This is not the place to provide a detailed justification for cooperative and collaborative language learning methods. However, let me take this opportunity to mention briefly two implications for classroom practice arising from the various points made in this commentary. First, extending the scope of "simple" tele-collaborative language learning projects to embrace cooperative and collaborative learning methods involves reframing the roles of teachers and students in the classroom. As MacGregor (1992) points out with reference to collaborative learning, students become (among many other things) contributors, risk-takers, and discussants with a heightened public profile. They are no longer in competition with their classmates but desire to collaborate with them by reaching consensus and learning interdependently. As students enter wider communities of language learning practice through the use of ICT, teachers find that they are sharing control of the class in different ways. Overall, these shifts in responsibilities require time and space to nurture and cannot be achieved easily. That said, when it comes to motivating students to succeed, tele-collaborative projects have, in my opinion, even greater chances of success when they channel students' attention towards challenging tasks that have clearly articulated learning outcomes and scope for problems and puzzles in language use to be solved without constraint.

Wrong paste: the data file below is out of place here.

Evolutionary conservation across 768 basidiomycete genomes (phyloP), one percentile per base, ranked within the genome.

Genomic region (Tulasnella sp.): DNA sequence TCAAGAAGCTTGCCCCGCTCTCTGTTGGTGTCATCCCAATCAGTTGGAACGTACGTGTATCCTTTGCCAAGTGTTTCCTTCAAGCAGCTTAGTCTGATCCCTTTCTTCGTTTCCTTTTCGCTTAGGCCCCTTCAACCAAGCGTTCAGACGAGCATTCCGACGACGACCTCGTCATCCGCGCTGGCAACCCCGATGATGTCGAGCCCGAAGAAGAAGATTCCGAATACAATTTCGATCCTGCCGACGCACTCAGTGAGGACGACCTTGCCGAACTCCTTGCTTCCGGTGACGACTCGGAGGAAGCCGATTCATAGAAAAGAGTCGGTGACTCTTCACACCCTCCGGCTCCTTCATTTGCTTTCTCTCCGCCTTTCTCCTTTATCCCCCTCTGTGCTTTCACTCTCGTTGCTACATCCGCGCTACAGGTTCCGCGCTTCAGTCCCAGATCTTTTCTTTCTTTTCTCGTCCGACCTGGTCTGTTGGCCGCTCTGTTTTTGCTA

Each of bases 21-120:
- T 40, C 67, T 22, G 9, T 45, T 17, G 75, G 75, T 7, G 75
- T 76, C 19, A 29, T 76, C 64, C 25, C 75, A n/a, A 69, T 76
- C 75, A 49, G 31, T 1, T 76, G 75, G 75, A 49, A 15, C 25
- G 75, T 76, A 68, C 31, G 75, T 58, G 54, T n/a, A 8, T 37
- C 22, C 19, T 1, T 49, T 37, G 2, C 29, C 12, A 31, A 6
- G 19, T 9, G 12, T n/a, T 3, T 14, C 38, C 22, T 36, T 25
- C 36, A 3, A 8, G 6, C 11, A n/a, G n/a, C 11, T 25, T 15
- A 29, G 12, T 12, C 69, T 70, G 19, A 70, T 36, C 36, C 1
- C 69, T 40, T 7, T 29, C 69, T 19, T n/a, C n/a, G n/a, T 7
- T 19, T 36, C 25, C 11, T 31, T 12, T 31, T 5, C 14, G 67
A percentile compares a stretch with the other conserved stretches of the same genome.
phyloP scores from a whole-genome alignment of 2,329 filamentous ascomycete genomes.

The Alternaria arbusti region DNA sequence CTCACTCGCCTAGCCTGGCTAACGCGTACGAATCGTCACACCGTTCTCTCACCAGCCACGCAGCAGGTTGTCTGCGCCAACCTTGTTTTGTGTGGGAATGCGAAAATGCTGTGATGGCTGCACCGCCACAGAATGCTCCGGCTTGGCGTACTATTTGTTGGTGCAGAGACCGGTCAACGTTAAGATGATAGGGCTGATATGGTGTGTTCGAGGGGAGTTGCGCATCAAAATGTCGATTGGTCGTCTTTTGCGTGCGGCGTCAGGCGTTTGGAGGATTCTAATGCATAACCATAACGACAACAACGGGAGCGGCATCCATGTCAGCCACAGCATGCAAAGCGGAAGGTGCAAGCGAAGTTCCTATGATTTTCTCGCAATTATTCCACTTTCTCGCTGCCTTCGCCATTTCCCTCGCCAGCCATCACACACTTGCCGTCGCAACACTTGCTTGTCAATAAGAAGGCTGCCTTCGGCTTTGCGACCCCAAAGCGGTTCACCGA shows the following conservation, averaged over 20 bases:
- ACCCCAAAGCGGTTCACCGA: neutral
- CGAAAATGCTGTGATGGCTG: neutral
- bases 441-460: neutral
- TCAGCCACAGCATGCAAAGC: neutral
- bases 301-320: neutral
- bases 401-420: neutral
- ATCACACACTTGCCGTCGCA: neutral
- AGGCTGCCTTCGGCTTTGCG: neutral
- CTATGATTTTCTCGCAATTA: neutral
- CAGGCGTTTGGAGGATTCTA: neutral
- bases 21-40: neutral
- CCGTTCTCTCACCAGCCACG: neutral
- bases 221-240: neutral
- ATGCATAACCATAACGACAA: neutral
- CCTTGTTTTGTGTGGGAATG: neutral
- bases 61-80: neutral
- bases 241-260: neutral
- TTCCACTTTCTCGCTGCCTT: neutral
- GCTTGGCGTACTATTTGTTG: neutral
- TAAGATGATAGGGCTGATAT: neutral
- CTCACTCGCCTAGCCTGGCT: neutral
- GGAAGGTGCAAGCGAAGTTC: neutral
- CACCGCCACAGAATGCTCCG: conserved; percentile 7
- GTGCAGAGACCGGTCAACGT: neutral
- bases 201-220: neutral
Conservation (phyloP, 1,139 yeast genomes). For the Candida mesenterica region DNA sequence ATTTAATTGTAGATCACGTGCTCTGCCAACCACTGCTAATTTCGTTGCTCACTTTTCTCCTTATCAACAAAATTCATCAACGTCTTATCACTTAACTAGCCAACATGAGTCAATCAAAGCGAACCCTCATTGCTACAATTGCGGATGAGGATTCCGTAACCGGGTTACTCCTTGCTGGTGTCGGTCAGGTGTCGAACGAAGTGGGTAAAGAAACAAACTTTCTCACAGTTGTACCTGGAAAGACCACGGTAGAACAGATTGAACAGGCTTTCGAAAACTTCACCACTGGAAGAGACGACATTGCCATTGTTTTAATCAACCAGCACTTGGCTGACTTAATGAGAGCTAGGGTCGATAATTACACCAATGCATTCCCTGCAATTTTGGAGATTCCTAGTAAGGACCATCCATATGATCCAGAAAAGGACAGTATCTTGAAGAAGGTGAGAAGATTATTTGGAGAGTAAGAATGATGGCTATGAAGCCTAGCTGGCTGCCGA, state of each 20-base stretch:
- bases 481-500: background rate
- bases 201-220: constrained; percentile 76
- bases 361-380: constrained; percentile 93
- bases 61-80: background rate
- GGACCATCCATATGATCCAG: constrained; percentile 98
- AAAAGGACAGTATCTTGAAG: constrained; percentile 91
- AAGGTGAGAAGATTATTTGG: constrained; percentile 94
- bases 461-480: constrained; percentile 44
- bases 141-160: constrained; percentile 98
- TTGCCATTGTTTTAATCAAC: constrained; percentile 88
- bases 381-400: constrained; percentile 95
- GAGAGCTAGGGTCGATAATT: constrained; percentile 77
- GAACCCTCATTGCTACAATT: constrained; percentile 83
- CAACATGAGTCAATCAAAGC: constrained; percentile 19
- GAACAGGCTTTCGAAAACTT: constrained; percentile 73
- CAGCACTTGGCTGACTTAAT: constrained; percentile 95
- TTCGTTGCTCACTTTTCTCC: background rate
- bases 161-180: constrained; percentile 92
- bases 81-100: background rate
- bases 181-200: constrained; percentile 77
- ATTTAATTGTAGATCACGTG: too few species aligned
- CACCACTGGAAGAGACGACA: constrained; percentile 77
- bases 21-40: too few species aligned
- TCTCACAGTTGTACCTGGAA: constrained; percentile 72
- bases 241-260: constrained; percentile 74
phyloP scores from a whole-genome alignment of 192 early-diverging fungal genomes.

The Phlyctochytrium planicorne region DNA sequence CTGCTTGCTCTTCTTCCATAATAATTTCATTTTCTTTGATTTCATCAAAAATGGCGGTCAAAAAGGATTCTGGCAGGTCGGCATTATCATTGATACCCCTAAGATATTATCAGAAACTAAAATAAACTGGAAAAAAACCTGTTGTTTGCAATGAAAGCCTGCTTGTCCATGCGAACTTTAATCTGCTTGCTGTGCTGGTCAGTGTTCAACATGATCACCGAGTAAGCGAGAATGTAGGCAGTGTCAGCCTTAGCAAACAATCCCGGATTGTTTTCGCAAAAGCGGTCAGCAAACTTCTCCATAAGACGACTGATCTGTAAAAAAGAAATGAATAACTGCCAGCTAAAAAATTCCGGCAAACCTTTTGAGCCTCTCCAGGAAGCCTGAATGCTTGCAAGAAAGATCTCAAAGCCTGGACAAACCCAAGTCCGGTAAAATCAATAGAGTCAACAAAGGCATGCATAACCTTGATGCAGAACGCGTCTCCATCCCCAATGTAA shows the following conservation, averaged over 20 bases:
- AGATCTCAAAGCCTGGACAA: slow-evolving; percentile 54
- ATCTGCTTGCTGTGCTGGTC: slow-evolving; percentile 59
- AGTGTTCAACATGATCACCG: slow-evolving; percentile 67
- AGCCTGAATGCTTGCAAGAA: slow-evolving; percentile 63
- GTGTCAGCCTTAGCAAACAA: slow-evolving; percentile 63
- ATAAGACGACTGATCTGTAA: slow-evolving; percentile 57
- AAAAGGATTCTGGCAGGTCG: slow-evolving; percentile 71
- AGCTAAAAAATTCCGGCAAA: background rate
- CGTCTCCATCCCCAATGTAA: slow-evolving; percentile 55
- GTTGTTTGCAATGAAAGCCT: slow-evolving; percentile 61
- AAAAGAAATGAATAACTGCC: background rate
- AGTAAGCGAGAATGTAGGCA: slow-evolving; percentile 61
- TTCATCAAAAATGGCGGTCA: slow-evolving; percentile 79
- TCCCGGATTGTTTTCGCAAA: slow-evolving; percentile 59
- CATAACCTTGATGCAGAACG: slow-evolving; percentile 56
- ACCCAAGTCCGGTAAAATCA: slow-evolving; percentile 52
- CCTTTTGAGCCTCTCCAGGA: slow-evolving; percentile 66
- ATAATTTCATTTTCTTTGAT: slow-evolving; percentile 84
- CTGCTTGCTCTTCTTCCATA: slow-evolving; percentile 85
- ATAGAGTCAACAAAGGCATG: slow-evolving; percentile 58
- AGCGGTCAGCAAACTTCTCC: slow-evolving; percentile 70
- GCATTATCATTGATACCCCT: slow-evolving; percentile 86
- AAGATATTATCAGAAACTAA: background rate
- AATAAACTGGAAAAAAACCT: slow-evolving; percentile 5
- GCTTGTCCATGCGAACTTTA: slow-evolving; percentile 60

Second, it should be clear by now that the umbrella term "tele-collaborative," when applied to language learning projects, may not always involve collaborative effort in the way that I have outlined here. To make the distinction clear between simply working together and ICT-enabled projects that add value to students' learning experiences, I prefer to say that in collaborative projects, the learning value of outcomes achieved through collaborative effort is greater than the sum of learners' individual contributions.